Defiance Campaign 1952
The post-1948 period saw the African National Congress (ANC) abandoning its traditional reliance on tactics of moderation such as petitions and deputations. In December 1949, with the support of the ANC Youth League, a new leadership came to power in the ANC. Walter Sisulu was elected secretary-general and a number of Youth Leaguers were elected to the national executive, including Oliver Tambo , Sisulu's successor. The period 1950 -1952 began with a commitment to militant African nationalism and mass action and to tactics of boycotts, strikes and civil disobedience. The period culminated in the Defiance Campaign, the largest scale non-violent resistance ever seen in ...view middle of the document...
The majority of Black adults and school children boycotted many of the festivities.
On that day mass rallies were held in Johannesburg, Pretoria, Port Elizabeth, Durban, East London and Cape Town as well as some rural areas. Dr. J.S. Moroka was the main speaker at the Johannesburg rally chaired by Dr. Dadoo. In Port Elizabeth Prof. Z.K Matthews spoke about militant African nationalism and self-reliance. He said, "only the African people themselves will ever rid themselves of political subjugation, economic exploitation and social degradation".
June 26 1952: Defiance Campaign launched
After the successes of 6 April the date for the start of the Defiance Campaign was set for 26 June 1952. A "Day of the Volunteers" on Sunday 22 June, preceded the opening of the campaign. Volunteers signed the following pledge:
I, the undersigned, Volunteer of the National Volunteer Corps, do hereby solemnly pledge and bind myself to serve my country and my people in accordance with the directives of the National Volunteer Corps and to participate fully and without reservations to the best of my ability in the Campaign for the Defiance of Unjust Laws. I shall obey the orders of my leader under whom I shall be placed and strictly abide by the rules and regulations of the National Volunteer Corps framed from time to time. It shall be my duty to keep myself physically, mentally and morally fit."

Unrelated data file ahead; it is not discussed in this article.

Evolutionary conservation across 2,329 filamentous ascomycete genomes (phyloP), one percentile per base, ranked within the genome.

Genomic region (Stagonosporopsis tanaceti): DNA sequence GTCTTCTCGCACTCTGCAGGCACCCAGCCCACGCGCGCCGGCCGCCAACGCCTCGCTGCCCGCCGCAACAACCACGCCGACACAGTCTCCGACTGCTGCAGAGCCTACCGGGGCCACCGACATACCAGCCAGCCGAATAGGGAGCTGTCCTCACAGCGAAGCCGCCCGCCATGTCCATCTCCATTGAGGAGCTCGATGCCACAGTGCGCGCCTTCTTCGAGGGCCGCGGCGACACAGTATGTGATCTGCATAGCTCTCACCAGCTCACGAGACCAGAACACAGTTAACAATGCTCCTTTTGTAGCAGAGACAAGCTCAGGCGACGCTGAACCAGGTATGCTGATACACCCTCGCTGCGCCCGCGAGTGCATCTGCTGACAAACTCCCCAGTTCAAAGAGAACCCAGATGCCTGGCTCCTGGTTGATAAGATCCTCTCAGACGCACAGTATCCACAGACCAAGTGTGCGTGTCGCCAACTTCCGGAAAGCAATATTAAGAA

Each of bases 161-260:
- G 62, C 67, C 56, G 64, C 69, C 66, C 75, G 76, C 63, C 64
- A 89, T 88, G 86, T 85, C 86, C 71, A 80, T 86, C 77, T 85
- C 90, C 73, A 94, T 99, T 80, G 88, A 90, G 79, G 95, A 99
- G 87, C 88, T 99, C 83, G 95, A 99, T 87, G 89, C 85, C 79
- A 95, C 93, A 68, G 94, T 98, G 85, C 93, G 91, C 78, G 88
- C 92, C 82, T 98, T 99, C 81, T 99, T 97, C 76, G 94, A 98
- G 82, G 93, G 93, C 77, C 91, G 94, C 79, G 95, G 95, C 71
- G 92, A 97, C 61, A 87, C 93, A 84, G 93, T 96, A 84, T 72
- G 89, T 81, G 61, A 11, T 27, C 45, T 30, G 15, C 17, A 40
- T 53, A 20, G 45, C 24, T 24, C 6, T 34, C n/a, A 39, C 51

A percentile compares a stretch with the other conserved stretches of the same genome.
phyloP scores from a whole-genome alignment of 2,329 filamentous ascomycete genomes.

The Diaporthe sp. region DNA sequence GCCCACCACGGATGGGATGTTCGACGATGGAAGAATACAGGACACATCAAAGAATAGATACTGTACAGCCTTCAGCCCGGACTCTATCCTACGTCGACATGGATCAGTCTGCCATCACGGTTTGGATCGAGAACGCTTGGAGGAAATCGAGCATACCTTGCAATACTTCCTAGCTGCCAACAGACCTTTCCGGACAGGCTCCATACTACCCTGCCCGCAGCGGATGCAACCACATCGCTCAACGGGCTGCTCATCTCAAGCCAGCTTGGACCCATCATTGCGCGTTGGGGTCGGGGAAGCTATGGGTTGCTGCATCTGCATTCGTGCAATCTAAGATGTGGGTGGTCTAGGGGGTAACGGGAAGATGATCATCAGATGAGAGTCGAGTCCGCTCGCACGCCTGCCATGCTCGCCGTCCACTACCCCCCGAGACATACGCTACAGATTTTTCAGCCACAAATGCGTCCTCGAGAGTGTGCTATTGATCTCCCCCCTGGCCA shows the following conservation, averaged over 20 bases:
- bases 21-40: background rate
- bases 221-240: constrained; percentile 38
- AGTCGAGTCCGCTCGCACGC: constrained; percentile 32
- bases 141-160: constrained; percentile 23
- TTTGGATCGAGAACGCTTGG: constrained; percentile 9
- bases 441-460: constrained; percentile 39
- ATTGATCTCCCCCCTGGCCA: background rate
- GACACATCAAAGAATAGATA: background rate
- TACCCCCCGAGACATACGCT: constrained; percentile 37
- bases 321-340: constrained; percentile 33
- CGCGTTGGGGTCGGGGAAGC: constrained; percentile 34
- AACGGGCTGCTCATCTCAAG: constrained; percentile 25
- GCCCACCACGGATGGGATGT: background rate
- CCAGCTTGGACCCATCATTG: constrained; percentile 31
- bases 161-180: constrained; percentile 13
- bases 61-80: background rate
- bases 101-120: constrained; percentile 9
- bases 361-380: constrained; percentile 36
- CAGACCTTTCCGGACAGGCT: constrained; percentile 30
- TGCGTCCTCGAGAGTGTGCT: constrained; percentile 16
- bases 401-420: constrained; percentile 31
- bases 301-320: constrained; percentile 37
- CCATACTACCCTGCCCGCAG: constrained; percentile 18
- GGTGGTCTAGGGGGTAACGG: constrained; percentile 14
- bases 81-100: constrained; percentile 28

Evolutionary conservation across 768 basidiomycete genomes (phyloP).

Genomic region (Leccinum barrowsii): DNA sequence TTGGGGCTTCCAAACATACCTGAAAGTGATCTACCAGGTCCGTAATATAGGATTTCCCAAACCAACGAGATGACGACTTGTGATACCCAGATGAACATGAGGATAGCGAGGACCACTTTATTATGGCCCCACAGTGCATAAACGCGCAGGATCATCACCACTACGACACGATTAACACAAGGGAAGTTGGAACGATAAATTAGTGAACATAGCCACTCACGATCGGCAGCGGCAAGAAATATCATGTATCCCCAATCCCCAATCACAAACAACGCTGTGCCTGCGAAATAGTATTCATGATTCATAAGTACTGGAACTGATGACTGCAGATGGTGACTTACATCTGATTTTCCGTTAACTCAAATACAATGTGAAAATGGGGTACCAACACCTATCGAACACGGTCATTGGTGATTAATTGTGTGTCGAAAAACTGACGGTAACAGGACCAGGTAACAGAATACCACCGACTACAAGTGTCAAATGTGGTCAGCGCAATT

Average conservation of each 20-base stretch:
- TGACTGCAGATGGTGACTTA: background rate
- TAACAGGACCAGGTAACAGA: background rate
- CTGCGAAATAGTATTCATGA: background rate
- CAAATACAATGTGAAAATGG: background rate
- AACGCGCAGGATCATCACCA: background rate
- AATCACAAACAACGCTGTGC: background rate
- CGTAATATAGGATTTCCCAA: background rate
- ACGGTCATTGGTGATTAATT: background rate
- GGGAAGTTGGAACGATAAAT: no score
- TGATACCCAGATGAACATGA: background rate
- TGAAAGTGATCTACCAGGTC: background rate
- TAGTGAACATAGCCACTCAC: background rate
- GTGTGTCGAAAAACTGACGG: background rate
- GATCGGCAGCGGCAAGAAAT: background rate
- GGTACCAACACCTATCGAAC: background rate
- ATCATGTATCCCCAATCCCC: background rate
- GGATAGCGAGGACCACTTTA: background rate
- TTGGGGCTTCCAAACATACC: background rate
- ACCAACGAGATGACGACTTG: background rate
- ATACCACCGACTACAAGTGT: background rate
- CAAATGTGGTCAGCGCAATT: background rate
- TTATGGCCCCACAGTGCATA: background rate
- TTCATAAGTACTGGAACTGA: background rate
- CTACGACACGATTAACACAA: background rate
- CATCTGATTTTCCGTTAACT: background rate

The first group of volunteers including Nelson Mandela, Yusuf Dadoo, Moses Kotane, J.B. Marks, David Bopape and Walter Sisulu defied apartheid laws in Johannesburg and other major city centres. The defiers who began the campaign did so with a sense that history was being made. For the first time Africans and Indians, with a few whites and coloureds were engaging in joint political action under a common leadership. A national action committee, whose key members were Sisulu and Ismail 'Maulvi' Cachalia, and a national volunteer board, with Mandela as the volunteer-in-chief, conducted the campaign.
Groups of volunteers went into action, small in numbers but high in spirits. During the campaign, acts of defiance were accompanied by freedom songs and the thumbs-up sign (introduced by the Cape ANC in 1949 as a sign of unity), cries of "Afrika!" and "Mayibuye!" and cheers from supporting onlookers. 52 Africans and Indians, including Walter Sisulu, Nelson Mandela and Ismail Cachalia, marched into Boksburg location near Johannesburg without permits. All were arrested. Mandela and Cachalia were present only as observers since they planned to avoid arrest. However, that evening they were among a group of protestors who were arrested in Johannesburg when they left a hall after curfew. In Port Elizabeth, 30 people entered a railway station through the "Europeans Only" entrance and were arrested. Others were arrested for entering the European sections of the post offices, sitting on benches marked for whites, or...